Mr Matatu described that the government supported the film industry in a number of different ways, especially through the dti and IDC. The Section 24(f) tax incentive was in place for the industry, although it had not been utilised to its full potential. He said that the IPO and SASFED were involved in the restructuring of SABC and that the copyright laws and intellectual property rights were crucial to the industry.

Mr Matatu said that agencies were moving in the right direction and urged the Committee to continue to support these agencies. The film industry could become a strong growth sector in South Africa.

Mr Marais asked what incentives the dti had to attract film makers to South Africa and why South Africa was falling behind.

Mr Njikelana said that comparative analysis was needed to see how South Africa’s incentive schemes compared to those in other countries.

Ms Karin Liebenberg, Director: TV and Film Incentives, dti, said that originally the South African incentive scheme had been aimed at productions with large budgets (R25 million threshold). Under this, 49 films had been supported, of which 16 had been South African. The dti introduced a new scheme in 2008 with lower budgets (R2.5 million threshold), which attracted more South African productions. She said that the incentive was very competitive internationally. However, the incentive was capped at R10 million, whereas other countries such as Australia had uncapped incentive schemes.

The Chairperson was alarmed at the distress in the film industry and was concerned at the loss of skills from the country, saying that much responsibility rested with the IDC as it had more money available for support than the dti.

Mr Basil Ford, Head: Media and Motion Pictures, IDC, said that the IDC investment in the industry had been R111 million in the previous year, and that there were currently a number of films in the pipeline. The IDC was trying to achieve a sustainable film industry; and this required a certain number of productions every year to maintain skills in South Africa. In order to do this it was necessary to have local consumption of local production.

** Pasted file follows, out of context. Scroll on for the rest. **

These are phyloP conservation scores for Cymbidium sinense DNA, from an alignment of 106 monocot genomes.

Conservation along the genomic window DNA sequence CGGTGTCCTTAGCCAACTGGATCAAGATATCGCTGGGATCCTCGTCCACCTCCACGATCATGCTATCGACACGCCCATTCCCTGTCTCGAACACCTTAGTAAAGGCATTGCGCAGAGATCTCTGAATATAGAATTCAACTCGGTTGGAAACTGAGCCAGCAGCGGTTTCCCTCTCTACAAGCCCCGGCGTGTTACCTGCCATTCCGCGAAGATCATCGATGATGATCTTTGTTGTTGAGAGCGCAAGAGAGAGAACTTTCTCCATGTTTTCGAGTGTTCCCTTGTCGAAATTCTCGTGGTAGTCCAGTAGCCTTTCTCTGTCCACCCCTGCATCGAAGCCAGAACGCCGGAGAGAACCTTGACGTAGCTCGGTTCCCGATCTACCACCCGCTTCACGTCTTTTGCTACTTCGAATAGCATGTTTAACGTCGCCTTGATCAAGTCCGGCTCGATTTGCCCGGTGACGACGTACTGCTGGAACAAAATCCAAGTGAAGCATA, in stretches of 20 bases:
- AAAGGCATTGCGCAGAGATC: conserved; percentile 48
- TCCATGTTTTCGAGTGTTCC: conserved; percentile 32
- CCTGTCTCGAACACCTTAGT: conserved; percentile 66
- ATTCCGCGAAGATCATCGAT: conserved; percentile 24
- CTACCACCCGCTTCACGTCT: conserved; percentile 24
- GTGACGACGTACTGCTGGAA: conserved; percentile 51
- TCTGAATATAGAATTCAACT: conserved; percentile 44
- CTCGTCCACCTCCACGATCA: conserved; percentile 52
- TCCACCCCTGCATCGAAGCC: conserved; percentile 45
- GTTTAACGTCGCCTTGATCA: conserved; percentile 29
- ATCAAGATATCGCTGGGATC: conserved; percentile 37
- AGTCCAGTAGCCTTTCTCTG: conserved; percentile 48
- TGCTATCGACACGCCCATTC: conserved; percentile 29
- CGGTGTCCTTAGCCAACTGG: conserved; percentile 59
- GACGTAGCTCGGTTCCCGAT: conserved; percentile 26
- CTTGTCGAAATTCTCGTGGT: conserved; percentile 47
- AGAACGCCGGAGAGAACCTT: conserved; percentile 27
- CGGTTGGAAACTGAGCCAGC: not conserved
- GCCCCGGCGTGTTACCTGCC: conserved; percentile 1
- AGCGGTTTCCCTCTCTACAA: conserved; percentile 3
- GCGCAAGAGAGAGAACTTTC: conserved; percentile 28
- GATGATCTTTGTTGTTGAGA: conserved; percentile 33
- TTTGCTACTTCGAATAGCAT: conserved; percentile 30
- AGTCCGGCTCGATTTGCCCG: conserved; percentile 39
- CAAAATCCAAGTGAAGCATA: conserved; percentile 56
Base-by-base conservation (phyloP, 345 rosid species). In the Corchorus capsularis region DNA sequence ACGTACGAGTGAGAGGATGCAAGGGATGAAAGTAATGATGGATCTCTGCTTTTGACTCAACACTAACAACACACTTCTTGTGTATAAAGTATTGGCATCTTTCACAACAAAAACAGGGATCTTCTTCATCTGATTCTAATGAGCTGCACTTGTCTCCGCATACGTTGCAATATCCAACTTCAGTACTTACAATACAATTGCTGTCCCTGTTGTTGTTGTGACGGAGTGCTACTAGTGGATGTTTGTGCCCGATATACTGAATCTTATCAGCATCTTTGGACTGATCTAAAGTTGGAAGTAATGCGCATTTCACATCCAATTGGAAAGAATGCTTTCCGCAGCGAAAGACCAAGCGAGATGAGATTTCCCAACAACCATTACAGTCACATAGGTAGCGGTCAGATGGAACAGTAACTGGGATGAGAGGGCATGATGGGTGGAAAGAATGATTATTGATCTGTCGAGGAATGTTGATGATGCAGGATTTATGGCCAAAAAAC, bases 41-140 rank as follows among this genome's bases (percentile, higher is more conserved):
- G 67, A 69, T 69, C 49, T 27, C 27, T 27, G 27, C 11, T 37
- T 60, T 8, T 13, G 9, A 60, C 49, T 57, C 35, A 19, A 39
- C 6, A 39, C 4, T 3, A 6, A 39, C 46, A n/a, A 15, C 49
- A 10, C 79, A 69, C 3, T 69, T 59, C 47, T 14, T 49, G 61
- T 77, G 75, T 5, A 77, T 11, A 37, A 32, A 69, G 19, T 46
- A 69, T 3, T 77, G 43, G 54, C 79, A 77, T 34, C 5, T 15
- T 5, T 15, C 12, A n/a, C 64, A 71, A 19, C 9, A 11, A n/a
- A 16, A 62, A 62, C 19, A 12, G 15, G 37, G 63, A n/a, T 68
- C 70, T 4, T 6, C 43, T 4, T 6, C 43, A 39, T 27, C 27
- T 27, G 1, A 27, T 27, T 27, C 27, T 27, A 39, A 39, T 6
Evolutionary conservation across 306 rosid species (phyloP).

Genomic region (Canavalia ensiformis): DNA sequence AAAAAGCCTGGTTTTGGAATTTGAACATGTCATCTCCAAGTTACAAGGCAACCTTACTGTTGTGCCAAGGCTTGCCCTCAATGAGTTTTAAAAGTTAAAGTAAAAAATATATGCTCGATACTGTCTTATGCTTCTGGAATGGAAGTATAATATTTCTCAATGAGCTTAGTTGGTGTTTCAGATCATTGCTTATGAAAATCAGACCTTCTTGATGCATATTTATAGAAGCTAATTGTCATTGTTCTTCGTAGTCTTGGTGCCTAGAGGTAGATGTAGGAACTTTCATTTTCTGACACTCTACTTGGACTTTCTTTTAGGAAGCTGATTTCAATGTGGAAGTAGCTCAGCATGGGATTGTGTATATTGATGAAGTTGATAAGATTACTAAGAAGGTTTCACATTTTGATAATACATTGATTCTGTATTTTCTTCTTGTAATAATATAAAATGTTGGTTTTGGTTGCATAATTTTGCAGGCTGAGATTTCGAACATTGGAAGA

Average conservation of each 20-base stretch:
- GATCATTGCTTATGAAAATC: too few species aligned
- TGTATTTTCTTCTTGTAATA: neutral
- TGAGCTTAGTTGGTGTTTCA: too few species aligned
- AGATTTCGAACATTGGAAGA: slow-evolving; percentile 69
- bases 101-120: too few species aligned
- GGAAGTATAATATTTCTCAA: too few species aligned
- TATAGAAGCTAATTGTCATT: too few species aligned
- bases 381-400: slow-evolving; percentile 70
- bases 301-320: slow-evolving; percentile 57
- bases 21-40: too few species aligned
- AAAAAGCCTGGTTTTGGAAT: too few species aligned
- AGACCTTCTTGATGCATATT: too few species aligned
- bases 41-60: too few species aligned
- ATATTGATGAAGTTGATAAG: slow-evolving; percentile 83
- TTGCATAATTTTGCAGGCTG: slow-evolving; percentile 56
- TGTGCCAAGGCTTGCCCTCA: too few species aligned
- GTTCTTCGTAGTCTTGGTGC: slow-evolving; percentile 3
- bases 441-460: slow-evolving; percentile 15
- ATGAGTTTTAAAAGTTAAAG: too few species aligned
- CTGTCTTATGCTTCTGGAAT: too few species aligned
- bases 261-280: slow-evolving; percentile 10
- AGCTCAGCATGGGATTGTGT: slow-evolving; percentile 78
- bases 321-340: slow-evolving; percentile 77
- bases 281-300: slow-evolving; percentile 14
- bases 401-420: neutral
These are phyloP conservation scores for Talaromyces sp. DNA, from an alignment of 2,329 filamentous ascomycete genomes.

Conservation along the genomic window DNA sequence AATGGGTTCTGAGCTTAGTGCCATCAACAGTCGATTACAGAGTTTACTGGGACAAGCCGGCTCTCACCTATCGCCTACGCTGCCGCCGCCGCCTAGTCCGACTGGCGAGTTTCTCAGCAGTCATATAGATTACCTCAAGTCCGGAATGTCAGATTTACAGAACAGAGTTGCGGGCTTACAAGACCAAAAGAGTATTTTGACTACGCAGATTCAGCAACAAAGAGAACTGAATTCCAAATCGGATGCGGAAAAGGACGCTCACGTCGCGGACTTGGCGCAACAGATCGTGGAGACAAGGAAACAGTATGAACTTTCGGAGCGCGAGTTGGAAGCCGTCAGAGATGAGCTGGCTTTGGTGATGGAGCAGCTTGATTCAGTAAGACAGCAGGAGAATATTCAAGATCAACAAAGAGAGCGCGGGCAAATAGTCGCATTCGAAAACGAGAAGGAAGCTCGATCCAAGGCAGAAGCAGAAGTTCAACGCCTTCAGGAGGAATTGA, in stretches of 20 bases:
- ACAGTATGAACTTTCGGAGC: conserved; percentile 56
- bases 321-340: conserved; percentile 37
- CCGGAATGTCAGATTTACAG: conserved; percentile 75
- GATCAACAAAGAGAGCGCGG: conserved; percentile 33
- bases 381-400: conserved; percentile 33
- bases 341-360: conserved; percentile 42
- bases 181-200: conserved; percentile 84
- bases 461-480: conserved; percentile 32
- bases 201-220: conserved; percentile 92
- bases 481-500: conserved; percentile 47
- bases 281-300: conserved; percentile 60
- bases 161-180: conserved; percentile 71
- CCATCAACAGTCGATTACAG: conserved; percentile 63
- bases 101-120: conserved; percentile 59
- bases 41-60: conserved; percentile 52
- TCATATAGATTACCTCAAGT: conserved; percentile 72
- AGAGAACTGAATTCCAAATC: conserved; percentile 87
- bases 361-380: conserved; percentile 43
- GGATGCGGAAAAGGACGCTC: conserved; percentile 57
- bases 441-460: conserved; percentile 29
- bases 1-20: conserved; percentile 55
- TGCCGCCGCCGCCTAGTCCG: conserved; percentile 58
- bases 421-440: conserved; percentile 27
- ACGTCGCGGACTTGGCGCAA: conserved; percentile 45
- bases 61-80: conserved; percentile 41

Mr Oriani-Ambrosini said that in the past, there had been a bias within government against the film industry, particularly within the Department of Home Affairs. He said that this bias remained in the South African Revenue Service (SARS). He pleaded with the dti to interact with other organs of state to change this situation.

Mr Njikelana countered that any bias in the Department of Home Affairs and SARS would be in terms of regulation, and pointed out that the support and development from government had been very good in recent years.

Mr Njikelana asked whether films were being made about the struggle for liberation in South Africa.

Mr Ford said that the IDC was investing in films called “Long Walk to Freedom” and “Winnie” about this issue.

Mr Oriani-Ambrosini referred to previous discussions to set up a film studio in Cape Town. He believed that the sector should be supported to produce global products using hi-tech equipment. Local content was not the same as local situations, and the focus should have been on value added locally.

Mr Fleischer replied that there were some privately funded ventures in Cape Town and Johannesburg, which focused on hi-tech media work, but that these were funded by foreign investments. South Africa was working at the cutting edge of film making

Mr Njikelana said that it must be made clear what was being discussed when local content was mentioned. He asked what other countries, such as India, Brazil and Nigeria, were doing with regard to local content.